Foreign Office officials said Mrs Ahmed had not made her concerns known to them. “We haven’t received any specific complaints from members of the Sudanese community in the UK about their activities being monitored by the Sudanese authorities,” a spokesman said. “We would encourage anyone who believes they have been the victim of criminal activity to report this to the police in the first instance.”
The Sudanese embassy refused to comment on the allegations, but one Sudanese opposition activist told the pressure group Waging Peace that the regime was abusing the asylum system to gain access to the UK.
“Sadly some of these people have been unwittingly supported by some refugee organisations and by our community,” the activist said. “Some of them are well known to us by their crimes against our people in Sudan whereas some hide themselves in cities across the UK so that they cannot be identified by our community.” Thousands of Sudanese have gained asylum in Britain as a result of the brutality of Sudan’s National Congress Party (NCP) dictatorship.
Activists claim the regime maintains an active web of spies in London and other British cities that have become centres of opposition to the regime.
“Some of the spies work at the Sudanese embassy as civil servants,” the opposition activist claimed. “But they are here for different missions such as money laundering, buying property, lobbying for the NCP and information gathering amongst the opposition.”
21/09/14 - Independent article on people seeking asylum from Sudan
>>> What’s next for asylum-seekers from war-torn Sudan?
Adam Mohammed Abdullah’s flight from the war in Sudan started on a camel and ended in Britain, hidden in the back of a refrigerated lorry.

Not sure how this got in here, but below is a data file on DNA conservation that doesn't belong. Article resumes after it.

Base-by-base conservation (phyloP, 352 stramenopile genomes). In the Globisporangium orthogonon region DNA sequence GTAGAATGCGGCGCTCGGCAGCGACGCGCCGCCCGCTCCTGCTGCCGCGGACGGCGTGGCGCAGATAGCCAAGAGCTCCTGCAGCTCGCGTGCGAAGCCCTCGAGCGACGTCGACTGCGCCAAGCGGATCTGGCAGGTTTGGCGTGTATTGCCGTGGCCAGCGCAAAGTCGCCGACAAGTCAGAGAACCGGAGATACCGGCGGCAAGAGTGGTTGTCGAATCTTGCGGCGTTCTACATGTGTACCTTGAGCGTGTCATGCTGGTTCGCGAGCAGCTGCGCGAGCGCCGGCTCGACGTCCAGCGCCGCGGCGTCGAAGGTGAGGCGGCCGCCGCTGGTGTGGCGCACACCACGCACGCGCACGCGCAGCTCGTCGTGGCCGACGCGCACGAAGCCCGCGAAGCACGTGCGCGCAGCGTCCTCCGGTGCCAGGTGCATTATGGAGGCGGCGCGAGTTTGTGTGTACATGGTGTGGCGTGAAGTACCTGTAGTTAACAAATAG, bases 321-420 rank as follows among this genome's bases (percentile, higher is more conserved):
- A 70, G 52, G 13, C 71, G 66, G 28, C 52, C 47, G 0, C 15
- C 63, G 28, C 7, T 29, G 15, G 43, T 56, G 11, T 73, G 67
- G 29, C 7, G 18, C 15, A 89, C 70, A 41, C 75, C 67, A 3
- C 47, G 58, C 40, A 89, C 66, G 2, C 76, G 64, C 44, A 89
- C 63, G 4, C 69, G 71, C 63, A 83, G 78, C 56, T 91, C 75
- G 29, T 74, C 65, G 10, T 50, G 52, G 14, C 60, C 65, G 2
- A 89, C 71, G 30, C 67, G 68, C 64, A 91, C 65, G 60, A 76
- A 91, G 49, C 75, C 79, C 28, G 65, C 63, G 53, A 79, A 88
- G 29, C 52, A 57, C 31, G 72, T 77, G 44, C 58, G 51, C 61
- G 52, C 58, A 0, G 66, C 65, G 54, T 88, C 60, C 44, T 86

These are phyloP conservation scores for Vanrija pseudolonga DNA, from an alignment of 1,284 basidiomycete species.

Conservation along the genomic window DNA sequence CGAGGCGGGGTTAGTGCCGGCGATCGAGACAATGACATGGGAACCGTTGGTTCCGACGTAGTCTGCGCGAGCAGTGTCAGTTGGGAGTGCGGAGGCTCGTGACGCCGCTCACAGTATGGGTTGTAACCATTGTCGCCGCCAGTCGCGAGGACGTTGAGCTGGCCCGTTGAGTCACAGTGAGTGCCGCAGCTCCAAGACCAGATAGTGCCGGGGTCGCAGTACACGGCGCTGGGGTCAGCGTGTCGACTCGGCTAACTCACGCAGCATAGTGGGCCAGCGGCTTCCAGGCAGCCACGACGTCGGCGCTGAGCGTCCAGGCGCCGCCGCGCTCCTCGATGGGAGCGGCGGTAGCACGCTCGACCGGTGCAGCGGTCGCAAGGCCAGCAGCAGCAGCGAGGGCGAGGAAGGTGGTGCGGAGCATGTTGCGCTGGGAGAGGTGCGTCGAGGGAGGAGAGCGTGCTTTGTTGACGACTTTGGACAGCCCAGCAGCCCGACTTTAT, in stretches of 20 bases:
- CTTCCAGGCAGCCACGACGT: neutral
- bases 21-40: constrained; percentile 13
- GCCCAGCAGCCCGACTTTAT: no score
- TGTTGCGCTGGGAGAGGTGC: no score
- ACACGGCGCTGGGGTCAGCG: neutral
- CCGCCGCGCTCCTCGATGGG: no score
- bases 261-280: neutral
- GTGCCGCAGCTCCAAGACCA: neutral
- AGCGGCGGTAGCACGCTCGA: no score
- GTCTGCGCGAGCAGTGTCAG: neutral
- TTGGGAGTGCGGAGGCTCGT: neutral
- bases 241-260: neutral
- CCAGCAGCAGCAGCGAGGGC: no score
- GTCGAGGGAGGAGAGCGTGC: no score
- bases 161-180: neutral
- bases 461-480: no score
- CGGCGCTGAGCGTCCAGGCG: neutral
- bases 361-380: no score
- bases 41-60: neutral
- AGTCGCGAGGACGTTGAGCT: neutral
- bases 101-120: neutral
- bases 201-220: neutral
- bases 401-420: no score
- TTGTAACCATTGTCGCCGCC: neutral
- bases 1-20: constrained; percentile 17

Nearly 10 years later – after five periods of detention, no work, little money or hope – he is living in a house in Leicester with three other asylum-seekers awaiting a decision on his future. While he remains in limbo, his family are still at home, including the daughter born 11 years ago whom he has never seen.
It is a potential fate that awaits new members of one of the fastest-growing groups of asylum-seekers to Britain from Sudan, which is embroiled in fresh fighting after the vicious campaign of ethnic cleansing in the western region of Darfur that forced Adam, now aged 40, to flee in 2003. And they are employing desperate measures to get here.
Just this week, three suspected illegal immigrants were arrested after being seen falling from underneath a lorry in the Midlands. Another 25 were found yesterday in the back of a lorry near Dover. And one 18-year-old Sudanese man was pictured earlier this week seated forlornly after being found after he emerged from underneath a motorhome after tying himself to the chassis and travelling from France.
“When the young lad came out, he looked very shaken; he didn’t quite know what to do and he just sat there patiently after we called the police,” said the driver Paul Coles. “It seemed as though he’d put everything he’d got into getting here and he’ll probably be sent back.”
The unnamed teenager was arrested by police and held by Immigration Enforcement. If he claims asylum, he could be detained while he seeks refugee status and a five-year leave to remain in the country. Less than a third of applicants have been granted refugee status in recent years, according to analysis of Home Office figures by the Refugee Council.
“Many Sudanese who come to the UK are escaping the very worst kinds of human rights abuses in their home country,” said Olivia Warham, director of Waging Peace, a human rights organisation focused on Sudan. “This forces them to take desperate measures to seek sanctuary here.